Presentation on theme: "MANAGING PRESSURES IN AN ACUTE SETTING Grant Archibald Director Emergency Care & Medical Services 10 TH JUNE 2011."— Presentation transcript:
MANAGING PRESSURES IN AN ACUTE SETTING Grant Archibald Director Emergency Care & Medical Services 10 TH JUNE 2011
A Short Introduction to Queuing Theory AndreasWillig July 21, 1999 The subject of queuing theory can be described as follows: consider a service centre and a population of customers, which at some times enter the service centre in order to obtain service. It is often the case that the service centre can only serve a limited number of customers. If a new customer arrives and the service is exhausted, he enters a waiting line and waits until the service facility becomes available. So we can identify three main elements of a service centre: a population of customers, the service facility and the waiting line.
UCC Performance Chart shows a steady build up of performance figures as improvement work begins to take effect in the departments : April 2006 – 81% compliance December 2007 – 98% compliance achieved for the first time 98% achieved in 18 of the following 22 months as improvements are embedded and sustained Numbers of attenders and admissions increasing in A&E across NGSGGC However, it also shows a recent period of decline and then partial recovery – what has changed?
Managing Pressures in an Acute Setting System pressure builds through 2010/11 (1): Pressures re Delayed Discharges Patients moving more slowly through the system ASR - Re-design of Services Winter Pressures –Extreme snow fall/freezing icy conditions –Increased number of H1N1/Flu like/Respiratory illnesses
Managing Pressures in an Acute Setting System pressure builds through 2010/11 (2): Significant increase in emergency activity and admissions A&E attenders –24th December to 7th January 2011: 5% increase on previous year Emergency Admissions –25th December to 7th January 2011 : 9% increase on previous year –1st to 3rd January : 17% increase on previous year –3 days when emergency admissions exceeded 500 patients –3 days when emergency medical admissions exceeded 300 patients Continued attender and admission pressures through most of January 2011
Response to managing key pressures in system (1) Immediate : Implemented Escalation Policy Opened additional capacity Increased Home Visiting by GPs/Primary Care services Longer Term :Understand Changes in Demand profiles Continuing to progress planned improvements in length of stay and bed usage Ongoing management of delayed discharges Reviewing plans to deal with any exceptional peaks in emergency activity EDD Reviewing Outcomes of A&E Patient Audit and Inequalities Audit A Review of all out of hospital measures – HEAT 10 Work Programme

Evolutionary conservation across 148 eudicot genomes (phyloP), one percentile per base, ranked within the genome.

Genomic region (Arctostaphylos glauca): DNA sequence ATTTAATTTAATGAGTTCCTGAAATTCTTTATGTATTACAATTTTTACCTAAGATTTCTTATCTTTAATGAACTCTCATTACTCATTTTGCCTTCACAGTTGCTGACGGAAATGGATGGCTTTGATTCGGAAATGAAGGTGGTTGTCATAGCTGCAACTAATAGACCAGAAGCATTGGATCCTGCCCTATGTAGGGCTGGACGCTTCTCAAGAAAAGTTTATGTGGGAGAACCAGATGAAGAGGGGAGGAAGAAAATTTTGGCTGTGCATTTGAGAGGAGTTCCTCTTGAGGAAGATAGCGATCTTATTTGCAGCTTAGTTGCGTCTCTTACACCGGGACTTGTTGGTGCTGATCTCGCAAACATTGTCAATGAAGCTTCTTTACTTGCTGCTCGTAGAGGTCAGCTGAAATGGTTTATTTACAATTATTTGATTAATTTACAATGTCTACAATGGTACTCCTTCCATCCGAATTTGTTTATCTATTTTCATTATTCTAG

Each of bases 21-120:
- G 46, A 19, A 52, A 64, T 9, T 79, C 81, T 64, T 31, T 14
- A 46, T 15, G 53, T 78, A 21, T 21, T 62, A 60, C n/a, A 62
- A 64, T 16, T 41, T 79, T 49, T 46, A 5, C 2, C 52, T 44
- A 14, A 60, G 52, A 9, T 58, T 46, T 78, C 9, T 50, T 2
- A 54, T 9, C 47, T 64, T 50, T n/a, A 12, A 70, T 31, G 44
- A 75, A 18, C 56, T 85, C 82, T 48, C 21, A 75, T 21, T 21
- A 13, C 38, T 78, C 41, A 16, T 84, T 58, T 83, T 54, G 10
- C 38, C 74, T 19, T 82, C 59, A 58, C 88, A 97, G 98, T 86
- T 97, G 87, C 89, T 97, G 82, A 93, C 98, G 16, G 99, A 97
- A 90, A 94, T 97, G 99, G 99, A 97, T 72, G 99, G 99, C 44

Managing Pressures in an Acute Setting Response to managing key pressures in system (2) System wide Improvement Action Plan for Unscheduled Care (ATOS) March 2011 – Flow Mapping Local team engagement to identify patient processes May 2011 – Stakeholder Engagement Event – whole system Presentation of data analysis Identified key priority issues to be addressed 17 th June 2011 – Stakeholder Event to agree future workplan
Reasons for breach Beds = 39% Waiting A&E = 16% Waiting Specialist = 12% Support Services = 15% Clinical Exception = 14% Transport = 9% Bloods = 3.6% Diagnostics = 1.3% Radiology = 3.6% Surgical = 3% Ortho = 2.8% Medical = 3% Other = 2% 46% of admissions < 2 days ALoS ALoS in Wards 4.7 days 40% of A&E admissions are Surgical 12% of Surgical admissions breach 8% of Medical admissions breach 27% of Surgical processed in last 30 mins & getting worse 20% of Medical processed in last 30 mins & getting better Issue Tree Capacity vs Demand mismatch (1 st Dr Assessment is 14%) People & Process? Footprint & routings (layout)
Key Issues identified at Stakeholder Engagement Event CAPACITY MANAGEMENT Improve accuracy and use of predictive tools Match staffing and services to demand profile Set capacity parameters for all service flows
Managing Pressures in an Acute Setting Key Issues identified at Stakeholder Engagement Event WHOLE SYSTEMS APPROACH Joined up performance targets for Acute services, Primary Care, SAS and NHS 24 Re-emphasis on unscheduled care being a whole service target Review arrangements for chronic disease management / repeat admissions to reduce emergency hospitalisation
Managing Pressures in an Acute Setting WAY FORWARD Essential to recognise this is not just a product of extreme winter A new paradigm in demand and capacity Using structured analysis and tools to devise specific, hard edged solutions Develop a programme of sustained improvement Achieve a new steady system-wide steady state, which is also capable of managing demand variations
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